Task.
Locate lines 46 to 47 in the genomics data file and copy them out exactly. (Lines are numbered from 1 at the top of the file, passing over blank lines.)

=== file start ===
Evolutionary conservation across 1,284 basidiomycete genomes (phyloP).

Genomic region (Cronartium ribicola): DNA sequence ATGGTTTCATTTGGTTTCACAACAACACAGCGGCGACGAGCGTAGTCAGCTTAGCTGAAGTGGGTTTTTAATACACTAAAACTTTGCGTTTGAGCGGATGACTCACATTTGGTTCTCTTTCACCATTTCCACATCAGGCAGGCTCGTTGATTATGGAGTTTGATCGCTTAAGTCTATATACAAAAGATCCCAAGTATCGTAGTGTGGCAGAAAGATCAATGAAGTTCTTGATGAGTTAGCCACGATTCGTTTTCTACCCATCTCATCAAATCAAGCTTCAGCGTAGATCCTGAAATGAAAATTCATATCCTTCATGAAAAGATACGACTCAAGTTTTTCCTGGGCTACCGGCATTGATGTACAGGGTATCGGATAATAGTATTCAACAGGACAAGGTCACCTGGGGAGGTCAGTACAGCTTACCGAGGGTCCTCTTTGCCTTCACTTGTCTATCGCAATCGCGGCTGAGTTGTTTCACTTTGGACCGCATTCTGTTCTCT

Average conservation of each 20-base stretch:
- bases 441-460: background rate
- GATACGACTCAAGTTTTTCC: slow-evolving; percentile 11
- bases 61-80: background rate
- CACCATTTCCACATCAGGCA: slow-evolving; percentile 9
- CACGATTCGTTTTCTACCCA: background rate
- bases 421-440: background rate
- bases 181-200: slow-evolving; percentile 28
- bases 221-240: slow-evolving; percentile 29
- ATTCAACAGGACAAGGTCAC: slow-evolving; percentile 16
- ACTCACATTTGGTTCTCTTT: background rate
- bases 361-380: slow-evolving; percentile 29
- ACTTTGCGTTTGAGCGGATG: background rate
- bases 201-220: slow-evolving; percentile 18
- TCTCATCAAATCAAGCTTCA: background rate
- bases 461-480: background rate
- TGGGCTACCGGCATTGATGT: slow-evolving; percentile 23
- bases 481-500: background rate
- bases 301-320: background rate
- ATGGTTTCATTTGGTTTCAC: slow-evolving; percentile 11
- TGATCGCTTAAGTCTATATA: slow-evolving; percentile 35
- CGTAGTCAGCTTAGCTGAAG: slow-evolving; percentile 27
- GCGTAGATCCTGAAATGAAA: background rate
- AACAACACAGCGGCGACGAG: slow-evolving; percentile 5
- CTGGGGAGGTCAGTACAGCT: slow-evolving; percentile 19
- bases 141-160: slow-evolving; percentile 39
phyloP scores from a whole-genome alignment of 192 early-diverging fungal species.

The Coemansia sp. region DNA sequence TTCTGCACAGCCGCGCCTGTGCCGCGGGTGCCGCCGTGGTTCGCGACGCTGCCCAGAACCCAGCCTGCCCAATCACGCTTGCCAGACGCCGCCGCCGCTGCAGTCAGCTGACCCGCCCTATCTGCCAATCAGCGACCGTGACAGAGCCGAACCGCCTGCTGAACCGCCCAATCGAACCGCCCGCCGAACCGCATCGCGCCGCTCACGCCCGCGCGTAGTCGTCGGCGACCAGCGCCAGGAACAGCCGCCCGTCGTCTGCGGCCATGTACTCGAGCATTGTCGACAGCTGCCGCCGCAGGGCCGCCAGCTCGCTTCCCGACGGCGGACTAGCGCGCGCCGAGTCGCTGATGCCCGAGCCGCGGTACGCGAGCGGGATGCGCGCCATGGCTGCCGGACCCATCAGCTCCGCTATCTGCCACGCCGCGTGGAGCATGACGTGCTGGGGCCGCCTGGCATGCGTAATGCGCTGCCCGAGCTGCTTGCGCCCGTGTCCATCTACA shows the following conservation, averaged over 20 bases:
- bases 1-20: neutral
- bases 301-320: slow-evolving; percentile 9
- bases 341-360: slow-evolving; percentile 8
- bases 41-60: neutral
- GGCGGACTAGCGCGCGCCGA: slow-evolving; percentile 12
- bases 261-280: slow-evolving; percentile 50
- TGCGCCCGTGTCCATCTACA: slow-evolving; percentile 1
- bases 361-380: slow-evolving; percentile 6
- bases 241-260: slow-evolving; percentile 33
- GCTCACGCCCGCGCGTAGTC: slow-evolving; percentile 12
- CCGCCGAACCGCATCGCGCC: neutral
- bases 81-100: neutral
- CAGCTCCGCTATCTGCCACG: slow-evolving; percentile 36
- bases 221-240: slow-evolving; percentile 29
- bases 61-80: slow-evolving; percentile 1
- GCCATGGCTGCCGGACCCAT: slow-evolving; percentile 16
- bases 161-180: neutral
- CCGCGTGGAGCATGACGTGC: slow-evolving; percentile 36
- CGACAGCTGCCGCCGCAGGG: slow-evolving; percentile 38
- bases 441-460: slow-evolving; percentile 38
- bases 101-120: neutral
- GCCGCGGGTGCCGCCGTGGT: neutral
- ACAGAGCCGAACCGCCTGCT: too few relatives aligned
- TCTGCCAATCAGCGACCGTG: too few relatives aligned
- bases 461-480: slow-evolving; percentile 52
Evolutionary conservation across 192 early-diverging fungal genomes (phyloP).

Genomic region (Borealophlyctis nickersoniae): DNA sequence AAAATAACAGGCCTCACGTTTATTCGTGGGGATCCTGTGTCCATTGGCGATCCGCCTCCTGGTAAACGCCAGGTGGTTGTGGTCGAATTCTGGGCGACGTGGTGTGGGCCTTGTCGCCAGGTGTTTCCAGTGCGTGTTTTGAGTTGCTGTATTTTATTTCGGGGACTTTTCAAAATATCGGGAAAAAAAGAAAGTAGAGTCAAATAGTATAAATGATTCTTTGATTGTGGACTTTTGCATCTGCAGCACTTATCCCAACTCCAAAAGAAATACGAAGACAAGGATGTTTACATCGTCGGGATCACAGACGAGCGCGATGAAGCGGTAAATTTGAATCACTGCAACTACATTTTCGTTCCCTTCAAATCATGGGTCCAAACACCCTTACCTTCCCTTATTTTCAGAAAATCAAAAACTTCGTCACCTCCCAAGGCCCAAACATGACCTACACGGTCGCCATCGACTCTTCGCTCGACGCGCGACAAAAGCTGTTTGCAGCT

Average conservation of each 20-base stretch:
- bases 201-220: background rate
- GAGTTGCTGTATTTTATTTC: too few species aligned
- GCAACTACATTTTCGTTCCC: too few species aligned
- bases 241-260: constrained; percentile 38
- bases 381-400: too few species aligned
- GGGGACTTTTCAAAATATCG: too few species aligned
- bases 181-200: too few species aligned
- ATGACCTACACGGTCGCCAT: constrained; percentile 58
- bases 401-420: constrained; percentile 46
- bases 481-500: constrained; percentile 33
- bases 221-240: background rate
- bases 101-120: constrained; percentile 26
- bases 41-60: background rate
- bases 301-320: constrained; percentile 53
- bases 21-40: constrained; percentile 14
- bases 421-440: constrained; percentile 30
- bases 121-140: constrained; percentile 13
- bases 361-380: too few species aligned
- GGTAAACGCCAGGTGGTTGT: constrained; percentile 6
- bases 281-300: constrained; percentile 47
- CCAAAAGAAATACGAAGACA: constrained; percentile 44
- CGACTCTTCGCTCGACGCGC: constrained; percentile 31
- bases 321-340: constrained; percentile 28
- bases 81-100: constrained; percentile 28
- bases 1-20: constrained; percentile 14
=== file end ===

- GCCATGGCTGCCGGACCCAT: slow-evolving; percentile 16
- bases 161-180: neutral